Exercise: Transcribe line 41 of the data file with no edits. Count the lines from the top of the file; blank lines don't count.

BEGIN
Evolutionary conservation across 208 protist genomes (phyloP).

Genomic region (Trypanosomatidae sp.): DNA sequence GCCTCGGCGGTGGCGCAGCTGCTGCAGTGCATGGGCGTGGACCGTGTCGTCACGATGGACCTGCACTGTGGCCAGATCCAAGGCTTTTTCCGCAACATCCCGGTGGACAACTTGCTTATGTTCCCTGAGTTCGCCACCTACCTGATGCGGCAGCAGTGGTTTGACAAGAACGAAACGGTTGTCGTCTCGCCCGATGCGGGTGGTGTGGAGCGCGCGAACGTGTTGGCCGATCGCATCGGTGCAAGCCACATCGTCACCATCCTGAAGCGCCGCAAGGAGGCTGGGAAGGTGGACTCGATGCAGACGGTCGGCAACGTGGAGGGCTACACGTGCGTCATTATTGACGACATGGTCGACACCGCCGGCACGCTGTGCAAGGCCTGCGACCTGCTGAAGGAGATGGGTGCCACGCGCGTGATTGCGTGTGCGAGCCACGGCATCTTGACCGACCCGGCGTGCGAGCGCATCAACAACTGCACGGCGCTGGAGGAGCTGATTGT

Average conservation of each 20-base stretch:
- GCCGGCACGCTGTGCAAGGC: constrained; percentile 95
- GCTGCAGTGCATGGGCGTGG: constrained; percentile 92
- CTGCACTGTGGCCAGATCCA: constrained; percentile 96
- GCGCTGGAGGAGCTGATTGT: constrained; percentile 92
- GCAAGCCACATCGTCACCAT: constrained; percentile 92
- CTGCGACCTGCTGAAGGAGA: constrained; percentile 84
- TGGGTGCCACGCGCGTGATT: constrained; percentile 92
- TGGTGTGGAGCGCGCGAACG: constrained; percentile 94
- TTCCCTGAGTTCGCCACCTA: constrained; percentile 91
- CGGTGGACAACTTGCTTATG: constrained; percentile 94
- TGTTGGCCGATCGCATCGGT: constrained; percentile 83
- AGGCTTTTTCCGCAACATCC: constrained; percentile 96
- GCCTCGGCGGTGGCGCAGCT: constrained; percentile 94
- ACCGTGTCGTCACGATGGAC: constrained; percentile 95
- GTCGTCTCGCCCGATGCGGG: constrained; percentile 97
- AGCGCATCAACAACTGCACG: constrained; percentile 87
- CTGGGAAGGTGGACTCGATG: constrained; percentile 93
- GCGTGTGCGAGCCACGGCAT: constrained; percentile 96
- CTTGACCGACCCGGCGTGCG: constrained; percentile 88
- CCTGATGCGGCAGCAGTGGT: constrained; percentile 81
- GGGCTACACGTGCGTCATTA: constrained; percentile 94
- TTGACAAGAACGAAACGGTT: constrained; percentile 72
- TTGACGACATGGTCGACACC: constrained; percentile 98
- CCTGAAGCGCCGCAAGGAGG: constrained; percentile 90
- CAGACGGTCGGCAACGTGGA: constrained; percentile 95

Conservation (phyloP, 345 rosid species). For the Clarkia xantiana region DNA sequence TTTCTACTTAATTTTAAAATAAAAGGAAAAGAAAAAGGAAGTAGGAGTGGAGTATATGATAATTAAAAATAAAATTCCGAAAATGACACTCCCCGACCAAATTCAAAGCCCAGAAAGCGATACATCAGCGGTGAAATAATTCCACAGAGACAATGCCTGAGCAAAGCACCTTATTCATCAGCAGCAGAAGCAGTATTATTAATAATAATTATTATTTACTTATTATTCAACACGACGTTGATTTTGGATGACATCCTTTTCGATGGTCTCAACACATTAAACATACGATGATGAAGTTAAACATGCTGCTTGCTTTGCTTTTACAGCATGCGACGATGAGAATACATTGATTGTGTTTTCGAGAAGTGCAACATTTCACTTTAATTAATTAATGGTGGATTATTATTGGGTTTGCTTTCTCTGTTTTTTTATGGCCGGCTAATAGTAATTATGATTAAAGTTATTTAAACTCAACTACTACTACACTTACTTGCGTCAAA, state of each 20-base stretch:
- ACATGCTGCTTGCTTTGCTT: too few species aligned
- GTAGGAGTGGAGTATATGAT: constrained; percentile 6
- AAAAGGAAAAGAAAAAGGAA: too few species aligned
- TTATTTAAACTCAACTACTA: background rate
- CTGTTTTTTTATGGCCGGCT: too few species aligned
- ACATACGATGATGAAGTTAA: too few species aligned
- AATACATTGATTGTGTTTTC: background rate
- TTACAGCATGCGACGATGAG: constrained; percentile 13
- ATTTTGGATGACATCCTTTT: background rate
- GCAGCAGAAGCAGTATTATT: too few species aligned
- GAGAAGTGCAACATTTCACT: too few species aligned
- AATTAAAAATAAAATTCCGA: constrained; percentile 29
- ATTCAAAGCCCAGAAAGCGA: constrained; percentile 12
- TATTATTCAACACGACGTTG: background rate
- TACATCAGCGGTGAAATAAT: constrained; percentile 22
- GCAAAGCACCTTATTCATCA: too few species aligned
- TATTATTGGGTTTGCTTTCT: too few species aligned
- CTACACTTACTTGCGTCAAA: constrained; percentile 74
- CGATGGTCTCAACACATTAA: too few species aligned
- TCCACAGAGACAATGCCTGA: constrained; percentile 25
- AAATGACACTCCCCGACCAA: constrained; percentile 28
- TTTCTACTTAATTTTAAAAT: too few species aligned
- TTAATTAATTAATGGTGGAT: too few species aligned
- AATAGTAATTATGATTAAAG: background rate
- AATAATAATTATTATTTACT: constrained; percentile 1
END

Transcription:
- AATTAAAAATAAAATTCCGA: constrained; percentile 29